The Quietus - A new rock music and pop culture website


LIVE REPORT: Deathcrush
John Doran , March 5th, 2013 05:51

Plus! New Flexidisc out now...

Photographs courtesey of Anne Irgens

While navigating round Oslo's By Larm festival, avoiding patches of black ice and Danish reggae acts, the Quietus chances upon a new vinyl emporium The Garden Record Shop and is delighted to see that the fabulous Deathcrush are playing a live instore.

In a packed basement the noise rock trio are unveiling their latest release - out now - taking the unusual format of Deathcrush magazine, poster and flexi disc.

But that's not the only thing they are unveiling. Åse Røyset and Linn Nystadnes the band's joint singers/guitarists/bassists, have recruited Årabrot's time-served sticksman, Vidar to sit behind the kit - a kit which belonged to Rod Stewart's drummer on the 'Do You Think I'm Sexy' tour, no less. (While in Oslo, I had the chance to visit Emil Nikolaisen's Malabar studio and listen to two 'in-progress' songs from the new Årabrot LP and seriously exciting things are developing in that camp but more on that later in the year.)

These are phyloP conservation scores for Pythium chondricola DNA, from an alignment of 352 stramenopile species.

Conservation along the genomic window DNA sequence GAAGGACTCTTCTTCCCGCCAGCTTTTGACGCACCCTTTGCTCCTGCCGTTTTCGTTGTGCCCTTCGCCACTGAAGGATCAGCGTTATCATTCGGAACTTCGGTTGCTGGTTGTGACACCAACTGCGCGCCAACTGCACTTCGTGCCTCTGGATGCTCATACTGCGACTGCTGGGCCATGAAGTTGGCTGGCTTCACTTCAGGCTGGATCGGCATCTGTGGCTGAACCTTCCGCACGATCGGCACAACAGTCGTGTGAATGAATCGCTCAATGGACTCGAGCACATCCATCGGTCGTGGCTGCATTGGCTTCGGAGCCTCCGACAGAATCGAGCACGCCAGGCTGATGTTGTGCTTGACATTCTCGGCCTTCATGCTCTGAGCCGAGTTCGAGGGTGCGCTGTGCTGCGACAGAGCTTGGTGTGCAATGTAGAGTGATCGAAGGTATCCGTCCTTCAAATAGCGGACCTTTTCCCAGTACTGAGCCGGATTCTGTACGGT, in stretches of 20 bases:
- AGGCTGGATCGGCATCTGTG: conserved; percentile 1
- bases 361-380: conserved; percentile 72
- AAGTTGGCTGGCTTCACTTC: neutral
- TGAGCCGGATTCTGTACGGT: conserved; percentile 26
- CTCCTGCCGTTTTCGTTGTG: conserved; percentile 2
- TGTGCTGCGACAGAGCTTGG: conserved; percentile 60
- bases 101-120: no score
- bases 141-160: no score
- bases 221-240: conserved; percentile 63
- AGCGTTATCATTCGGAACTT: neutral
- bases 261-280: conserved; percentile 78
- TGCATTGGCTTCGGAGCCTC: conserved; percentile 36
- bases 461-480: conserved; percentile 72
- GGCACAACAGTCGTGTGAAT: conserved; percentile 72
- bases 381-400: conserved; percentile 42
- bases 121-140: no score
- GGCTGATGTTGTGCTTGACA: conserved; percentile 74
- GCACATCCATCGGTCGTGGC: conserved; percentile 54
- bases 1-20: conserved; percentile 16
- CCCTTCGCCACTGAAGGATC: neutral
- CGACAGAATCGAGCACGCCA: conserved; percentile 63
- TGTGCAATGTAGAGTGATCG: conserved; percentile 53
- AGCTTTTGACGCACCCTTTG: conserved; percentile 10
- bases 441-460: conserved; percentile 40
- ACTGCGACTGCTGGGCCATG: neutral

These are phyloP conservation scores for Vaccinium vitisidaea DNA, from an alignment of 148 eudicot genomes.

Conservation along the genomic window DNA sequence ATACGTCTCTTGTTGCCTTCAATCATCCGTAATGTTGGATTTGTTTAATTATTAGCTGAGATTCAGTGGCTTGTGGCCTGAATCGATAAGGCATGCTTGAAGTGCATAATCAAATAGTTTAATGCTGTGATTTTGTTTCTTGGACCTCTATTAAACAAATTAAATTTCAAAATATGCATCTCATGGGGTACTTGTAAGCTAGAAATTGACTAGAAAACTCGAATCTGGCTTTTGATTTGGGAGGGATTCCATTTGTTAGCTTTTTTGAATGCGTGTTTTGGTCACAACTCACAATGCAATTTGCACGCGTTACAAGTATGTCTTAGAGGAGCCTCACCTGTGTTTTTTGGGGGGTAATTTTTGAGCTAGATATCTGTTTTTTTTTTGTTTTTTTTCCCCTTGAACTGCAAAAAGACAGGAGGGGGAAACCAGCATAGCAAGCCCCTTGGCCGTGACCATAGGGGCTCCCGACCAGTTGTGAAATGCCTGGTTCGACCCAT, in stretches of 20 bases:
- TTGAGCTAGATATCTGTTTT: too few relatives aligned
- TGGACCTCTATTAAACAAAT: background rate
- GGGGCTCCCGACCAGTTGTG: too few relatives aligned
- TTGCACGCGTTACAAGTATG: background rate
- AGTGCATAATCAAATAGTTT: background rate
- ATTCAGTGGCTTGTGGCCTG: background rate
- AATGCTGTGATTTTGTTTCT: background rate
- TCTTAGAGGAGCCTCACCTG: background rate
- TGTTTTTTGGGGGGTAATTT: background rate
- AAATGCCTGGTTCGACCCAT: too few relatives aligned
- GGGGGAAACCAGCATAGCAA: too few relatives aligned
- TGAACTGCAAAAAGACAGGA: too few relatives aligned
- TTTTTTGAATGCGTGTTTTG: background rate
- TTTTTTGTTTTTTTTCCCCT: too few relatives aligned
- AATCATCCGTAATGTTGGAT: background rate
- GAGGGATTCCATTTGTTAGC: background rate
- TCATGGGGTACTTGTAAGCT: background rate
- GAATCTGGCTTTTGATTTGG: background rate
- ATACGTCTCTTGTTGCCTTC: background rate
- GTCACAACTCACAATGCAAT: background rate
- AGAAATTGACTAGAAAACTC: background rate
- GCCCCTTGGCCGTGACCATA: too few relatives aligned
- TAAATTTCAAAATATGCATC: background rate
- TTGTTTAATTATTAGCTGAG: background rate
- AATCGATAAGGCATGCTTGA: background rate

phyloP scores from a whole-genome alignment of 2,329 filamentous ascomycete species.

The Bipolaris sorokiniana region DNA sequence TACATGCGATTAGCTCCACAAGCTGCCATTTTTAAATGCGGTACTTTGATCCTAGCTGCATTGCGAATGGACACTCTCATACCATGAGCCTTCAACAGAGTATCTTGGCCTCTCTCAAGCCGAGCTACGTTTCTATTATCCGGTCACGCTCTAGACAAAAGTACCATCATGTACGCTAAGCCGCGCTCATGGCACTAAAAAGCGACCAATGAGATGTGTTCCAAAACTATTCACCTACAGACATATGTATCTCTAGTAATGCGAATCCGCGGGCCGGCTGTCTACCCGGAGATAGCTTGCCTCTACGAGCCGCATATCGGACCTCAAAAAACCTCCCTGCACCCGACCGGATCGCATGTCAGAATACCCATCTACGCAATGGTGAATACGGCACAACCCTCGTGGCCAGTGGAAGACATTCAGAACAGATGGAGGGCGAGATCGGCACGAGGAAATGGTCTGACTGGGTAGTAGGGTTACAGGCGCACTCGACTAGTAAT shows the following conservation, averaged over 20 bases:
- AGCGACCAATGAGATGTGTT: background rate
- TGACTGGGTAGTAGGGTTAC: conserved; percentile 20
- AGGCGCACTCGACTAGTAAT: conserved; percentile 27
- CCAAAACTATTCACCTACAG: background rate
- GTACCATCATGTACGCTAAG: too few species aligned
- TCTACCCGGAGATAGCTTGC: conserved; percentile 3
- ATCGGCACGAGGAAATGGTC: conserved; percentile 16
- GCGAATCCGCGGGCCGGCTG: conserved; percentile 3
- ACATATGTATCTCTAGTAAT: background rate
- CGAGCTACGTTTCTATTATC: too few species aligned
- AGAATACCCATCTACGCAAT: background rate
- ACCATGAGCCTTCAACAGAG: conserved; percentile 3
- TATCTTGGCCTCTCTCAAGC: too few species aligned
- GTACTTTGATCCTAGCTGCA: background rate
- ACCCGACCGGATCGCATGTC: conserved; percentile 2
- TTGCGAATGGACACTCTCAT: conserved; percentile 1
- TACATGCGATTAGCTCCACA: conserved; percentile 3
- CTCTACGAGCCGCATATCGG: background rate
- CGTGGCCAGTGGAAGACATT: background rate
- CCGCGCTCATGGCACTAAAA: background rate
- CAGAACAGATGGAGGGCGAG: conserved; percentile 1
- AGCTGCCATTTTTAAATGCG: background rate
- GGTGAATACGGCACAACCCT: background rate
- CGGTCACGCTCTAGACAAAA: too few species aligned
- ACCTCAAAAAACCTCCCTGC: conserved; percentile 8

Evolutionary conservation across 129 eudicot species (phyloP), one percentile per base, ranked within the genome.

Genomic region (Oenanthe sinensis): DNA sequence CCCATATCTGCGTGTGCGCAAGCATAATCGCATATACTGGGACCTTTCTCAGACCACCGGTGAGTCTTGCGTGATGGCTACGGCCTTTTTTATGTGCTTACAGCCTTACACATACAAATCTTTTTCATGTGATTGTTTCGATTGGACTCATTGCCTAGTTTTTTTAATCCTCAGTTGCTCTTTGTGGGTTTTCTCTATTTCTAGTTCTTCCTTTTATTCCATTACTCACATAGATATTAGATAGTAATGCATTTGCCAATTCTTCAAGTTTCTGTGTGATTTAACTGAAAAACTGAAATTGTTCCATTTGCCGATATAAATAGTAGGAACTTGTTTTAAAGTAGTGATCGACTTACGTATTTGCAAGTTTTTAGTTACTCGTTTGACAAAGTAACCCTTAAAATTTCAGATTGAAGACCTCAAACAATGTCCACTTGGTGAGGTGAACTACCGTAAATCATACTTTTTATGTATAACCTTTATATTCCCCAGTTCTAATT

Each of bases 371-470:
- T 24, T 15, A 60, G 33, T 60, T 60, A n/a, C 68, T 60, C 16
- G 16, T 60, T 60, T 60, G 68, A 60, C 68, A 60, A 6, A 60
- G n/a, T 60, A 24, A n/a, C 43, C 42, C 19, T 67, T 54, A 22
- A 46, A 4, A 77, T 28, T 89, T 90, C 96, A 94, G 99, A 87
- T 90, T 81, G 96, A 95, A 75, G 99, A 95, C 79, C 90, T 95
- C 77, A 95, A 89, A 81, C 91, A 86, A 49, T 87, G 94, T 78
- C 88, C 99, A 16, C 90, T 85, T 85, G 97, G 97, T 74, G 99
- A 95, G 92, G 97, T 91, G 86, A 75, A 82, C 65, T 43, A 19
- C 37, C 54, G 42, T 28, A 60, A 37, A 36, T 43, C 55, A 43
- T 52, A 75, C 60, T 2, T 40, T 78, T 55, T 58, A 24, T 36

The bare concrete walls of the shop's basement are ideally suited to the spinning, pulsing lights given off by two dream machines spinning on top of Dansette record players.

They open with new flexi disc track 'Lesson #13 For Nanker Phelge/Fire', which showcases a new muscularity to the band, not just in Vidar's armour piercing snare strikes but, the clangorous, organized chaos of the guitar strafes, coming somewhere between Jesus Lizard and Babes In Toyland.

While the band's new material is heavy on more dissonant, groove based noise disco numbers, their bubblegum aesthetic (celebrated by the Smash Hits style magazine cover) isn't far from the surface on pop/noise tracks like 'Strauss' and 'Mind Your Own Smooth Criminal'.

The flexi apparently is the first in a series of new singles and going on tonight's gig, they've got numerous tracks that could be released such as Joan Jett goes speed metal of 'Fun', (replete with Vidar's necrotic black metal ululations on backing vocals).

They end with two more familiar numbers 'Lesson #1 for Snoop Dogg' and 'Lesson #2 for Cliff Burton', which channel early Sonic Youth, Lydia Lunch and PJ Harvey and then the adrenaline burst of 'You Now'. Deathcrush then, still making you use a gold plated pneumatic drill as a toothbrush.